Introduction and background
According to Foucault there was no specific date as to when homosexuality was discovered, instead modernity gave a name to something that had not yet been categorised and it was this discourse that invited discrimination and prejudice. Homophobia publicly emerged, and this diversity of sexual preference was not accommodated for within society. In the 1950s as part of the council of Europe, the European convention of human rights (ECHR) was established, its official order was both the protection and guarantee of all human rights.
This court has advanced rights in Europe relating to sexual orientation with legislation such Article 8, the right to respect for private life and family life and Article 14 which states freedom from discrimination. Legislation like this has allowed Marriage over the years to evolve e.g. Catholics can marry outside the Anglian church and married women are recognised as equal to their husbands but there is still disharmonious opinion when it comes to the subject of same-sex marriage even though same sex partners do not change the fundamental principles that underpin the institution of marriage. The same sex couples Act that enabled couples to marry in civil ceremonies was passed in 2013 in England and Wales. Although this act was a huge step forward for same-sex couples, regarding Article 9 of the European Convention on human rights which guarantees religious protection and freedom, religious organisations who do not want to marry same sex couples cannot be legally challenged. It is therefore not unlawful discrimination to refuse. The religious belief that marriage should only be between a man and a woman is not unlawful and is protected by freedom of expression (government equalities office April 2011).
Traditionally international human rights laws pertaining to marriage have been interpreted to cover heterosexual couples, provisions including the right to marry, to privacy and to family have not been inclusive of same sex partnerships but As of March 2013, 47 countries opened marriage or a form of registered partnership to same sex couples however, there is a significant difference between the legal content of the two and not all these couples receive the same rights as heterosexual couples. Civil unions cannot legally adopt and benefits such as tax and social security cannot be enjoyed in the same way as heterosexual marriage. Limited recognition of same-sex unions makes rights such as inheritance or survivor benefits offered by pension schemes from a partner a legally complicated endeavour (government equalities office April 2011) and more conservative states will deny recognition of a same-sex partner e.g. the Coman case in April 2017 where a Romanian married his American partner in Belgium, Romania refused to recognise this and the American husband was refused residency (lonardo 2018).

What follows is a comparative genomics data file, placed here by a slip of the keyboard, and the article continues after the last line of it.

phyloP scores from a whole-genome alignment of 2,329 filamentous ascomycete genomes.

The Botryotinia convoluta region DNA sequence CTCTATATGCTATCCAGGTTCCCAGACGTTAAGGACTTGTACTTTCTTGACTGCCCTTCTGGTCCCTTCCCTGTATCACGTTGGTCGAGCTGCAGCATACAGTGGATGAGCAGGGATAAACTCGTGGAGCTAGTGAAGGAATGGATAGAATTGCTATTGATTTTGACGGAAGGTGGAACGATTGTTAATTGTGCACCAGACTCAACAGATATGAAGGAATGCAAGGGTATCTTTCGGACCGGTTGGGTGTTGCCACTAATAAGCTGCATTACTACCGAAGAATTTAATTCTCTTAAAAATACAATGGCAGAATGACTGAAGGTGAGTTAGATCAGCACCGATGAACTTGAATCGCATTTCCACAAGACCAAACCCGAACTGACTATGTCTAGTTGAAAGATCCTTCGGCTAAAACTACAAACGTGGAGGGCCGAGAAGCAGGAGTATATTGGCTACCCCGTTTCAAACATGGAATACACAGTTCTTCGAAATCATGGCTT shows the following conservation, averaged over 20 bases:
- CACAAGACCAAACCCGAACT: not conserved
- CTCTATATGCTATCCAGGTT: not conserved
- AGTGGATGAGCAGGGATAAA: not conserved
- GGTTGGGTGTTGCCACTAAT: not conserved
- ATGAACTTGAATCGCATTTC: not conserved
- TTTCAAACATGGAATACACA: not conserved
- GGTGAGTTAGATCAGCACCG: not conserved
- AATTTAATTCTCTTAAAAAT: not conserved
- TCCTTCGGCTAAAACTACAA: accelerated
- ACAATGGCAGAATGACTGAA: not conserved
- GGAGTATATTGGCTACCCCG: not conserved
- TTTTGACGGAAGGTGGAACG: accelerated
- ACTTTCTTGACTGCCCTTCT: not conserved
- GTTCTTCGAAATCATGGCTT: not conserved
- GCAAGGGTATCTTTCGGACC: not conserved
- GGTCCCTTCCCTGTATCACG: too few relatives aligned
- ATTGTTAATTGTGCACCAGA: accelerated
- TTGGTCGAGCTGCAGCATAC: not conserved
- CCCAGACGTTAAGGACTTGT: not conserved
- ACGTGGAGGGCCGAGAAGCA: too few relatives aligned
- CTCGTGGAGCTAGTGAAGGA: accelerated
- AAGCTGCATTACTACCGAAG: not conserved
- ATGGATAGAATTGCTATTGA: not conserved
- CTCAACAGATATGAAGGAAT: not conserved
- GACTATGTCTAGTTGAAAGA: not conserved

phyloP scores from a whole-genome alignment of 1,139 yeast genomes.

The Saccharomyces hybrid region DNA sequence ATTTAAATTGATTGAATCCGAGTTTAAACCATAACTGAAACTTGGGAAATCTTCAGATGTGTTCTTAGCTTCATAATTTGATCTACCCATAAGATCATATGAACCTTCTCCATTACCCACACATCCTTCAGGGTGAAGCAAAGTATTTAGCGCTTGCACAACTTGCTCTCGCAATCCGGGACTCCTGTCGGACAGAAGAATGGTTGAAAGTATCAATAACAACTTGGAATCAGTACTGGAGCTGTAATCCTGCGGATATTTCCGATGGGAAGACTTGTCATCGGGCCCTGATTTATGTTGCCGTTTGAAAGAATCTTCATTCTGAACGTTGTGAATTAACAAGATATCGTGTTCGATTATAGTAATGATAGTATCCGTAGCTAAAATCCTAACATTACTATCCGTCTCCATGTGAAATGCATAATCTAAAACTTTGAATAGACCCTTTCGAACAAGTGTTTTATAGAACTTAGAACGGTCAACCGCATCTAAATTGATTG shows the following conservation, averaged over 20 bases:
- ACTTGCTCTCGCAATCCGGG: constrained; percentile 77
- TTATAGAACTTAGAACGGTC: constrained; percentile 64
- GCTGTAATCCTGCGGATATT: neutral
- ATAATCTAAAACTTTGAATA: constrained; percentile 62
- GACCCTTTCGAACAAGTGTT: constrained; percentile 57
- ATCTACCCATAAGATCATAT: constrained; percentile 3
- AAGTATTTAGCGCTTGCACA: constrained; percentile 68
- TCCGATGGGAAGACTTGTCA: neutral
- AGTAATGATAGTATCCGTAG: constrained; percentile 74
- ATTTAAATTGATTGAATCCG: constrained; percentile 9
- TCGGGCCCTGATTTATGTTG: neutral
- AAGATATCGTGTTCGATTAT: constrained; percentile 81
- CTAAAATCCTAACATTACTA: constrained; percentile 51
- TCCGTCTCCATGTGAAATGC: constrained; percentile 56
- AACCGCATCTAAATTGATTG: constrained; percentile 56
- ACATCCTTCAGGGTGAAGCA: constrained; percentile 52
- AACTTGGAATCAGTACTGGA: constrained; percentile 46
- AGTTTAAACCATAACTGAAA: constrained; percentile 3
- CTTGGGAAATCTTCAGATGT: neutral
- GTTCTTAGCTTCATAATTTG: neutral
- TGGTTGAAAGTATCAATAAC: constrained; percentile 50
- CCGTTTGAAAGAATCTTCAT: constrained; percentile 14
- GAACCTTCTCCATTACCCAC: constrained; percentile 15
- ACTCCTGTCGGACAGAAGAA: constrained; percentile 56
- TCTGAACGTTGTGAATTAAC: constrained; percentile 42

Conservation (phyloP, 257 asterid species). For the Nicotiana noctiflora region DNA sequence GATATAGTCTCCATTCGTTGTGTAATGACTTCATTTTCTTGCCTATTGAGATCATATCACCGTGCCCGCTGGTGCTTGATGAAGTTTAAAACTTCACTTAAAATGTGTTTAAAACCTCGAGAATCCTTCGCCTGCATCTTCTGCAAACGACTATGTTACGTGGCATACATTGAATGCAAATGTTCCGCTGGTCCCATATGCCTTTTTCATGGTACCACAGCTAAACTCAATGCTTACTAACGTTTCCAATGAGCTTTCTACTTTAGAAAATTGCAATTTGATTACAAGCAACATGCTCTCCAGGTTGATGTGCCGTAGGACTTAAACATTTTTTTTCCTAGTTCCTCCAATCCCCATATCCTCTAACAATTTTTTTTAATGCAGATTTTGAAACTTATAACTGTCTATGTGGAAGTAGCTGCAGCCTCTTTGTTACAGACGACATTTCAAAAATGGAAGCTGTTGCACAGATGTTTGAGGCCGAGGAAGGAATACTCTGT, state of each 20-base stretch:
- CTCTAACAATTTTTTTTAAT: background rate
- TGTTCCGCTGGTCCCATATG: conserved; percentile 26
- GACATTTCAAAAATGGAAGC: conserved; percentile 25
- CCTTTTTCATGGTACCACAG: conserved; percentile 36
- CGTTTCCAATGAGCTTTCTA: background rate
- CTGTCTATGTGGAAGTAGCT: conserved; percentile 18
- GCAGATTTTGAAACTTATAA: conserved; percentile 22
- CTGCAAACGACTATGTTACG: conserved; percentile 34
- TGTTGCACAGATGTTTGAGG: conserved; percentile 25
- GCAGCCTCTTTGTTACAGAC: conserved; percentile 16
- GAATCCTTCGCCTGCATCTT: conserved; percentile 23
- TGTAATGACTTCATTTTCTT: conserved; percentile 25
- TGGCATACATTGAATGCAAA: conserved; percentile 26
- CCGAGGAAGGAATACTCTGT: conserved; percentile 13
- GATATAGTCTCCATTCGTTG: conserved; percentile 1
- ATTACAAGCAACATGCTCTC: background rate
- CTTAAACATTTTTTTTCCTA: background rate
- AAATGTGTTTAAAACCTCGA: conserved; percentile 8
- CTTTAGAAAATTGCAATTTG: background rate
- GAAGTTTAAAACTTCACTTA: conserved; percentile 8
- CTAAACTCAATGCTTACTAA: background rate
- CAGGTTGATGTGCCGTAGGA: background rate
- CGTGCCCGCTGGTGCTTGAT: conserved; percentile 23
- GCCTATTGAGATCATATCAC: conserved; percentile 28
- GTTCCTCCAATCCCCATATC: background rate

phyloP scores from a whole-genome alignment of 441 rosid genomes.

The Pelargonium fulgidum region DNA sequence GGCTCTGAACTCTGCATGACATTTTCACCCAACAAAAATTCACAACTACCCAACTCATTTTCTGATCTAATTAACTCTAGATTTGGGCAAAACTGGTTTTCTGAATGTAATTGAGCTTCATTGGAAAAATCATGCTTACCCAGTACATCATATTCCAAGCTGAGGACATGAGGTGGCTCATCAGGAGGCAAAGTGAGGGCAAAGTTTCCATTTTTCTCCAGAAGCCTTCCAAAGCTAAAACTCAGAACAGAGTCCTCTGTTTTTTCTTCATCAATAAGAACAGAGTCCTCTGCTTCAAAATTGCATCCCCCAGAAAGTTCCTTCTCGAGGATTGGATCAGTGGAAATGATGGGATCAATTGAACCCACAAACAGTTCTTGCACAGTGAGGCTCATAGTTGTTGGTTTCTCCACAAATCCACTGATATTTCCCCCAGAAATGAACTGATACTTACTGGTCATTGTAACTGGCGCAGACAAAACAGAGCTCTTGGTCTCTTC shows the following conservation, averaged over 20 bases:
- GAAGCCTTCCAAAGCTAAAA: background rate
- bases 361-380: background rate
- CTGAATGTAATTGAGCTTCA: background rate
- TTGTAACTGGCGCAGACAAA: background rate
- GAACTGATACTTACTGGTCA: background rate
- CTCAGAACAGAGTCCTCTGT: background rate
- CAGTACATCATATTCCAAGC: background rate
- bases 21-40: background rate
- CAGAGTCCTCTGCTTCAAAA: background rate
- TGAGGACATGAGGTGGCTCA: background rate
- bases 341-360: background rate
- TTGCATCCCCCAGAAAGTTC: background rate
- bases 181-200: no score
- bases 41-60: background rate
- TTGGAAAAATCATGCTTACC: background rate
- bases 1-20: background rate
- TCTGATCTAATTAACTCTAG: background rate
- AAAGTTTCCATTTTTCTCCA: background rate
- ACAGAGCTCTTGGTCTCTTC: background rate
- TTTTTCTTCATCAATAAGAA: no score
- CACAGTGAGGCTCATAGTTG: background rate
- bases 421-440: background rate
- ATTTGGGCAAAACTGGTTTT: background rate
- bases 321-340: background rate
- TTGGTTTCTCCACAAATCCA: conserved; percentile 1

This essay will discuss the arguments that are expressed on the topic of recognition on same-sex marriage rights and why there seems to be no clear, harmonisation of laws across the EU and the rest of the world.
In 28 countries mostly in north and west Europe, same sex partnerships are fully recognised when moving eastern or southern, however, the legal right is not recognised. It is legal throughout Canada and the United States and parts of Mexico. Brazil and Argentina recognise same sex marriage, as do Australia and New Zealand, a large part of the western world recognises to some degree same sex partnerships. However, in Asia and Africa (excluding South Africa and Taiwan) the institution of same sex union has made no progress. There remain 72 countries, most in middle east Africa and Asia, where same sex activity is illegal. Iran, Saudi Arabia, Sudan, Yemen, Somalia and Nigeria all impose the death penalty under sharia law and in Iraq and Syria under the Islamic state. Sharia regulates public and private behaviour as well as private beliefs which contrasts with international human rights law especially article 8 and 14 and these countries evoke homophobic attack and permit torture as punishments for breaking sharia law (Dearden 2017).